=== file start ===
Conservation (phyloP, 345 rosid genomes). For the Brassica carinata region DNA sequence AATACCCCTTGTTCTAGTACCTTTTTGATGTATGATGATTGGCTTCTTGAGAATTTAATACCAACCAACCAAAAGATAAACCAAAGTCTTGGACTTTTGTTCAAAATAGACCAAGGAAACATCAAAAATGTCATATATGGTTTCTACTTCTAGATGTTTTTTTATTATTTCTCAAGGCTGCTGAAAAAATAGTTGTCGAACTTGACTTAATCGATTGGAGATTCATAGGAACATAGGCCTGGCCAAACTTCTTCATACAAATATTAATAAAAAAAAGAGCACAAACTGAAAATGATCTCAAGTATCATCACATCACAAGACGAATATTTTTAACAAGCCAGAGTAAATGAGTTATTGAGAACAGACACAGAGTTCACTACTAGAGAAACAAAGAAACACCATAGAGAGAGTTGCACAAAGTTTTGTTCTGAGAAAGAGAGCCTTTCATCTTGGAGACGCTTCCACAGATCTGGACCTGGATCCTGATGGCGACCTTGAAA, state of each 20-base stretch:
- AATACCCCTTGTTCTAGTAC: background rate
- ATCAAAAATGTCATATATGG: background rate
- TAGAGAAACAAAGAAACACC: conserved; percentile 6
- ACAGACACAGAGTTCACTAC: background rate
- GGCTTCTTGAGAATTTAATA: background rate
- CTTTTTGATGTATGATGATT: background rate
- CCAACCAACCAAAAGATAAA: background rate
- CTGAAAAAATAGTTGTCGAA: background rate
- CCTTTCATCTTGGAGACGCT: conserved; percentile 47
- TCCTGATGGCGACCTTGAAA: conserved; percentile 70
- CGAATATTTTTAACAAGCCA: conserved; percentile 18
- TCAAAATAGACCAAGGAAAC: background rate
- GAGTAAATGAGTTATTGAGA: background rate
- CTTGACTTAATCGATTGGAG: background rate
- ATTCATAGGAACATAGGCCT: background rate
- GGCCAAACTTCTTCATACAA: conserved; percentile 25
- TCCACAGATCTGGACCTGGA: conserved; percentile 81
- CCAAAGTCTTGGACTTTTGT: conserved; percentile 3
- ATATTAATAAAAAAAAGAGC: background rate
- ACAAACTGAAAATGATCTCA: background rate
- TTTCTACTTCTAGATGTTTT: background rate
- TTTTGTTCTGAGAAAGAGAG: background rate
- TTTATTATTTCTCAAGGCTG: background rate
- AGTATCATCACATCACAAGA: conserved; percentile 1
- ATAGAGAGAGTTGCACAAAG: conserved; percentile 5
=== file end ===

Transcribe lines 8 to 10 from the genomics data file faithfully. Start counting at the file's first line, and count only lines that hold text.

- CCAACCAACCAAAAGATAAA: background rate
- CTGAAAAAATAGTTGTCGAA: background rate
- CCTTTCATCTTGGAGACGCT: conserved; percentile 47